Series notes: Luis Tiants cigar legacy
BOSTON — Cigars have long been associated with victory celebrations in Boston, where former Celtics coach Red Auerbach used to light up when a win was secure.
Luis Tiant would like to see the same tradition become a regular part of Red Sox baseball.
Tiant, who had three 20-win seasons in eight years with the Red Sox in the 1970s, handed out dozens of El Tiante cigars during Boston's clubhouse celebration following Sunday's 11-2 pennant-clinching victory against the Cleveland Indians.
Closer Jonathan Papelbon, dancing with a stogie in his mouth on the field afterward, was among the most prominent players to enjoy the freebie.
The cigars – made in Nicaragua and sold for $6-8 individually and $125-170 per box – are marketed with a logo depicting Tiant in his windup. The Cuban-born right-hander, known to enjoy his homeland's most famous export during his playing days, contributes his name, marketing capabilities and knowledge as a smoker, but the company is actually run by his son, Daniel.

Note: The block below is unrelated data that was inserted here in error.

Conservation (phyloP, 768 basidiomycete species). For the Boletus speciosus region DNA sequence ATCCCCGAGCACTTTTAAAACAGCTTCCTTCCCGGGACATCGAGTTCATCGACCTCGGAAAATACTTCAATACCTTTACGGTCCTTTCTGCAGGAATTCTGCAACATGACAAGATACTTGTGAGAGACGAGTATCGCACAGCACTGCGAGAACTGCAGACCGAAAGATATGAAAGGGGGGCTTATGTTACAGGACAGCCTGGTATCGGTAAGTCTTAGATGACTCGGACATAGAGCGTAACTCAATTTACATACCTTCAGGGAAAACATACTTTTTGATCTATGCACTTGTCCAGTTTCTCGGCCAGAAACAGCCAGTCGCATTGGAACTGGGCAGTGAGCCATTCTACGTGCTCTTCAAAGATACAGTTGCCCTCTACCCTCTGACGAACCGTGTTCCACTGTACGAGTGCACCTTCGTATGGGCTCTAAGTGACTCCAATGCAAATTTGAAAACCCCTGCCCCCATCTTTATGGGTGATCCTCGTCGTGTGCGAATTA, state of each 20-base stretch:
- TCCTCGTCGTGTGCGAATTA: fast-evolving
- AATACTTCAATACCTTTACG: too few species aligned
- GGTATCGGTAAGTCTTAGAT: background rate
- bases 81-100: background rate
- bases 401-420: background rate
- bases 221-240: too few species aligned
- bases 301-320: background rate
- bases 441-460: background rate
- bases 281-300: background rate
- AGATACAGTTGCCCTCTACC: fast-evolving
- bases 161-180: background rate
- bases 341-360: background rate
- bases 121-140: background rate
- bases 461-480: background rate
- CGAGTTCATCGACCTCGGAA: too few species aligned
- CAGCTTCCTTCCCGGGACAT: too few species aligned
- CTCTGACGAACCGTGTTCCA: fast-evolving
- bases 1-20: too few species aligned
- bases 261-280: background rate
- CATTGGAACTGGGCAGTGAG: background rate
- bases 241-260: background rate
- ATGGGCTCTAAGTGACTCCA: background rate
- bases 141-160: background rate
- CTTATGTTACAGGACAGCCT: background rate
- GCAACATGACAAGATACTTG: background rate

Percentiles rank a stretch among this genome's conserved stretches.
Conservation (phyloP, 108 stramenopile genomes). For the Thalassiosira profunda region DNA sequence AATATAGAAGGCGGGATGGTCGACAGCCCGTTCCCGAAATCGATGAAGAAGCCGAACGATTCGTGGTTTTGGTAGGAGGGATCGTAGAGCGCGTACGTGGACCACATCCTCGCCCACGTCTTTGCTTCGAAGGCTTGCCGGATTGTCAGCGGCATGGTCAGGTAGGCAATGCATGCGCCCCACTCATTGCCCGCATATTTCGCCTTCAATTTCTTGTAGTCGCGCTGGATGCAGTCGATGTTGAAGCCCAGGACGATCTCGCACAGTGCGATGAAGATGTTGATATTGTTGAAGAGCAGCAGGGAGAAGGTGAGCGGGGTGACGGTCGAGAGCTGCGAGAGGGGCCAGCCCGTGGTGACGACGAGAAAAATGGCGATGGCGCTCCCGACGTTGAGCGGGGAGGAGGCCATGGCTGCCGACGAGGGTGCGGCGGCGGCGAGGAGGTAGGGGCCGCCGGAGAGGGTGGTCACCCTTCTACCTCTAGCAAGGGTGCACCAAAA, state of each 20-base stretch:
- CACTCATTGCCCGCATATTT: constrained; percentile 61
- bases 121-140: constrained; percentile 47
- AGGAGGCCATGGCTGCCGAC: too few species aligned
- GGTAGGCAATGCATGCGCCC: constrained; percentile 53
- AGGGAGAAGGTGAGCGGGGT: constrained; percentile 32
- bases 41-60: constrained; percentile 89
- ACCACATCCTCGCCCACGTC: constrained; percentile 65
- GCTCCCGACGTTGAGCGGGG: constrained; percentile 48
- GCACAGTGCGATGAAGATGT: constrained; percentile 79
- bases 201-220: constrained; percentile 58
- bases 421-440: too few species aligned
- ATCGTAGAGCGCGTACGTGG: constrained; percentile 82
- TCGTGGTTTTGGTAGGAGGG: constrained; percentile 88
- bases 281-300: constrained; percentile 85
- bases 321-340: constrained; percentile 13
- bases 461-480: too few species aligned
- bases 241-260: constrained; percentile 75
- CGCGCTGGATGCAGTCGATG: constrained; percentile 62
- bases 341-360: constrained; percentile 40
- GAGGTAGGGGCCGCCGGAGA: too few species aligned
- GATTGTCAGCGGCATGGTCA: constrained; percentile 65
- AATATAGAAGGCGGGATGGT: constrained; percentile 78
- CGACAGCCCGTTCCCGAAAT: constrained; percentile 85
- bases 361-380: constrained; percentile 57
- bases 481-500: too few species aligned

I hope they can celebrate a World Series win with our cigars too," Daniel said of the Red Sox.
The elder Tiant, 66, may get a chance to enjoy a freshly made Cuban cigar next month. Tiant said he hopes to join an ESPN production crew on a trip to Cuba to film scenes for a documentary on his life. He hasn't returned to the Communist island since leaving 46 years ago.
"I'd like to see my home country again before I die," Tiant said. "I'm not sure if it'll happen, but if I go, I can die happy."
Source: USA Today